Quantitative Biology

, Volume 4, Issue 3, pp 159–176

XFEL data analysis for structural biology

Review

DOI: 10.1007/s40484-016-0076-z

Cite this article as:
Liu, H. & Spence, J.C.H. Quant Biol (2016) 4: 159. doi:10.1007/s40484-016-0076-z

Abstract

X-ray Free Electron Lasers (XFELs) have advanced research in structure biology, by exploiting their ultra-short and bright X-ray pulses. The resulting “diffraction before destruction” experimental approach allows data collection to outrun radiation damage, a crucial factor that has often limited resolution in the structure determination of biological molecules. Since the first hard X-ray laser (the Linac Coherent Light Source (LCLS) at SLAC) commenced operation in 2009, serial femtosecond crystallography (SFX) has rapidly matured into a method for the structural analysis of nano- and micro-crystals. At the same time, single particle structure determination by coherent diffractive imaging, with one particle (such as a virus) per shot, has been under intense development. In this review we describe these applications of X-ray lasers in structural biology, with a focus particularly on aspects of data analysis for the computational research community.We summarize the key problems in data analysis and model reconstruction, and provide perspectives on future research using computational methods.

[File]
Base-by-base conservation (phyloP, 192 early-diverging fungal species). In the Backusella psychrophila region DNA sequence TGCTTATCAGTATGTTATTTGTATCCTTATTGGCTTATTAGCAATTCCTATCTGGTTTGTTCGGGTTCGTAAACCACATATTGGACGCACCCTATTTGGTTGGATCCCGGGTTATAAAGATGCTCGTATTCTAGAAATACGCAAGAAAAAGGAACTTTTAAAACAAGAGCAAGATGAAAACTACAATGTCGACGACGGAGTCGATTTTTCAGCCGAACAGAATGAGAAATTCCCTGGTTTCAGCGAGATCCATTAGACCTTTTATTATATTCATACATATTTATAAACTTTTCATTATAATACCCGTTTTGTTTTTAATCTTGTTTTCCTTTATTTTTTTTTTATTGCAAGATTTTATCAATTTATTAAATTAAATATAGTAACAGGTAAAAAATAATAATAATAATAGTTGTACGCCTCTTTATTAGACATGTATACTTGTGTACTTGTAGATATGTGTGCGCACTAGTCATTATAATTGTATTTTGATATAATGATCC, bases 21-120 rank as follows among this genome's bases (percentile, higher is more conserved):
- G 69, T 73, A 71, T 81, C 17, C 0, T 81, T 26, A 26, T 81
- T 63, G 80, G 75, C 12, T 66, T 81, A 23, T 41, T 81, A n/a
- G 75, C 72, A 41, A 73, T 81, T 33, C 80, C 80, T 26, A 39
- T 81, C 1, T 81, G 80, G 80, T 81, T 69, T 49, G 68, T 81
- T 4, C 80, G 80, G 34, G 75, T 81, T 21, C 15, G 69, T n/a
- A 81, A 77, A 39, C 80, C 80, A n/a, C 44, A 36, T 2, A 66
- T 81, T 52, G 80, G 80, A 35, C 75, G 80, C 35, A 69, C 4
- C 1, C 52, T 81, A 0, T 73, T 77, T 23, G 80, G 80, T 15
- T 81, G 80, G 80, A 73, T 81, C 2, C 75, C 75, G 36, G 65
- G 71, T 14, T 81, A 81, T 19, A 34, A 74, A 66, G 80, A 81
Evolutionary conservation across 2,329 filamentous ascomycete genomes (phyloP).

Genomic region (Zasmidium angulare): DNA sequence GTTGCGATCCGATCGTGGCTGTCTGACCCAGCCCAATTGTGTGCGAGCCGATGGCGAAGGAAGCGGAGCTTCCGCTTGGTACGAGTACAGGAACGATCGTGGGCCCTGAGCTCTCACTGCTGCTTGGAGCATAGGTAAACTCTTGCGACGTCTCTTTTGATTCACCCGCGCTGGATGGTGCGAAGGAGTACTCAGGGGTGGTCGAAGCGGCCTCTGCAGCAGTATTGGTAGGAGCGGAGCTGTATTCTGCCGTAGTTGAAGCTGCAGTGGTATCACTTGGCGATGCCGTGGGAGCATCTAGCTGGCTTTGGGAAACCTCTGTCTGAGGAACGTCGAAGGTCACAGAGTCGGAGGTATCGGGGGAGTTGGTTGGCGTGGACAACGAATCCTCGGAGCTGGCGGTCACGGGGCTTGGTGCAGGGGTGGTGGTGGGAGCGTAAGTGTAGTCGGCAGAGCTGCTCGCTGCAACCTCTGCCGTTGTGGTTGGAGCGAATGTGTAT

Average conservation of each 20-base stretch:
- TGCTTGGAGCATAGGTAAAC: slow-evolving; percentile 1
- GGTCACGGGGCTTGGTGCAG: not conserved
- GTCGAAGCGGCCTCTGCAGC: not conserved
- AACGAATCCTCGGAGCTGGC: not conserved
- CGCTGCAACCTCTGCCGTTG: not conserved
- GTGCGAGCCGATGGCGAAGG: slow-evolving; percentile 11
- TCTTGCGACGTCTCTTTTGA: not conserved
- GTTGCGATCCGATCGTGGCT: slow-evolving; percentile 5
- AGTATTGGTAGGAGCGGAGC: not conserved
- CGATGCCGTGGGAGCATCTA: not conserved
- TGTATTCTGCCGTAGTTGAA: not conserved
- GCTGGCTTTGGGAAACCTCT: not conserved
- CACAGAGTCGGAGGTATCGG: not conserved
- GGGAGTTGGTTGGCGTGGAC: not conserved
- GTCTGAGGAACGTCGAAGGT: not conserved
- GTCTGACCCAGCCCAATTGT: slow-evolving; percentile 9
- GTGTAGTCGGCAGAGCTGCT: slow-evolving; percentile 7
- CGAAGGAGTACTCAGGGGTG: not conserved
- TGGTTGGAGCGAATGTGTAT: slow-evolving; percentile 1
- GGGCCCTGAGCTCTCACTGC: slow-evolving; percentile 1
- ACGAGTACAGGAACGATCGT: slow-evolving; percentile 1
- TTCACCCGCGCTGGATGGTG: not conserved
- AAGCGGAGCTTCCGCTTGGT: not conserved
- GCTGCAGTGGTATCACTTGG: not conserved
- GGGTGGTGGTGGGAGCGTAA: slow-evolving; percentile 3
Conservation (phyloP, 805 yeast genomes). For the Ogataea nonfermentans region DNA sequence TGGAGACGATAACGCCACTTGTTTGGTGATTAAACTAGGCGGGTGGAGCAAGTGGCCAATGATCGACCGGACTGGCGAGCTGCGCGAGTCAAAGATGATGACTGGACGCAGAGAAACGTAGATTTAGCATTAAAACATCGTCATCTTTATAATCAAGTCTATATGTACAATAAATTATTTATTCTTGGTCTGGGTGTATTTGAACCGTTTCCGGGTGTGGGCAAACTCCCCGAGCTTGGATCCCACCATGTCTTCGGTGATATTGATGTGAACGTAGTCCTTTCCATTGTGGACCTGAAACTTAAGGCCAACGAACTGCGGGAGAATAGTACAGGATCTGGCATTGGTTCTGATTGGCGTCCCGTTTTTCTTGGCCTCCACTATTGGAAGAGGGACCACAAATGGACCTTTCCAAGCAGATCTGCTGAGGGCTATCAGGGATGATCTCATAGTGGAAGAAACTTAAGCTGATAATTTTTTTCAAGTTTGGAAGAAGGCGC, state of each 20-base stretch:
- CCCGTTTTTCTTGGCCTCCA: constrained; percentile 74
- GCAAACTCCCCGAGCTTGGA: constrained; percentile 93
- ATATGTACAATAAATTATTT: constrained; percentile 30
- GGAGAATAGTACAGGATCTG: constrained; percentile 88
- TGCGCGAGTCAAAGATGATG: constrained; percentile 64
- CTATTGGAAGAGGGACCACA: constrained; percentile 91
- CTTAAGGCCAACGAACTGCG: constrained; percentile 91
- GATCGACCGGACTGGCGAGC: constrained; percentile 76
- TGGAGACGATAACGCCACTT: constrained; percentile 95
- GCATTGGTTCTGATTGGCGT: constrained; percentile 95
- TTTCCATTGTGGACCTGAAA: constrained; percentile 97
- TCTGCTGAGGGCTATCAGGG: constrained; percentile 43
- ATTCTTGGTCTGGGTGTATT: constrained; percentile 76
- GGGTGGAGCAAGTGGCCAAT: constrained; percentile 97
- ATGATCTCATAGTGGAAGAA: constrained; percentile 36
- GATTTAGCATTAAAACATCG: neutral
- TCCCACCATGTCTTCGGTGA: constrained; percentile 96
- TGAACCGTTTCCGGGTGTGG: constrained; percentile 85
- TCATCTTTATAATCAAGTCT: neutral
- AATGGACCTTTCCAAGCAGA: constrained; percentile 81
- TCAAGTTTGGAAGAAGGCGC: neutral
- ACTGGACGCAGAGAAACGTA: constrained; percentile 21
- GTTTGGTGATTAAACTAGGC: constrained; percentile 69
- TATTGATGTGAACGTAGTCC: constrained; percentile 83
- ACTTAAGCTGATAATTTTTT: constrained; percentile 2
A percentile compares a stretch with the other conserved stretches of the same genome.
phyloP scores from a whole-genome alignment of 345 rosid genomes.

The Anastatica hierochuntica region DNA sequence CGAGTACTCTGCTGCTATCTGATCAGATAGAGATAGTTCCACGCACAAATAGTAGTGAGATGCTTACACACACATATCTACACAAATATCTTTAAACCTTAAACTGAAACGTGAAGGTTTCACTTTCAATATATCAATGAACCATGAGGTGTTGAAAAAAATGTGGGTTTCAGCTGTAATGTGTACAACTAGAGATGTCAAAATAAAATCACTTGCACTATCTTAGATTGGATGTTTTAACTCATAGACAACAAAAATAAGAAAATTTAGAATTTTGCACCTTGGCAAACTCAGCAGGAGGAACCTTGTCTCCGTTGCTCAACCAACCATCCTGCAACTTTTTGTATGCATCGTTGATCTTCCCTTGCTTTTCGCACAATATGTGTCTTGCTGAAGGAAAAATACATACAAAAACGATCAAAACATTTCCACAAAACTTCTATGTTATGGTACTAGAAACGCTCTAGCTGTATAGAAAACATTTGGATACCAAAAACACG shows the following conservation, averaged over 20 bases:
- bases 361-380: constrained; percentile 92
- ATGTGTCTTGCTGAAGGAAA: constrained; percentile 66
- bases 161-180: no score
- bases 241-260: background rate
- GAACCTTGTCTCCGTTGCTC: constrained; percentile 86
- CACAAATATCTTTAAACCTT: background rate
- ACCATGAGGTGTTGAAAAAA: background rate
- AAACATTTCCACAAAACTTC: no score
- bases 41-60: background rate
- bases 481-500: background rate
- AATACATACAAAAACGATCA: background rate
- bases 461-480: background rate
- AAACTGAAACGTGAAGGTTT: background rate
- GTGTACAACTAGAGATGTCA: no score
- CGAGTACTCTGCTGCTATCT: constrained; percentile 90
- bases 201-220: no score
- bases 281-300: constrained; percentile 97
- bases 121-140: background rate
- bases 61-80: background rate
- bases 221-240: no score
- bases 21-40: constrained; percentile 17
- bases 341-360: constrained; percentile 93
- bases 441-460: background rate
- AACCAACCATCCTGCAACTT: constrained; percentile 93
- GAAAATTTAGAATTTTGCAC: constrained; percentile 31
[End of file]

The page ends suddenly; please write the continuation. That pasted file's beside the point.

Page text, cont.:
Keywords

X-ray Free Electron Laser single particle scattering serial crystallography phase retrieval orientation recovery 

Copyright information

© Higher Education Press and Springer-Verlag GmbH 2016

Authors and Affiliations

  1. 1.Complex Systems DivisionBeijing Computational Science Research CenterBeijingChina
  2. 2.Physics DepartmentArizona State UniversityTempeUSA

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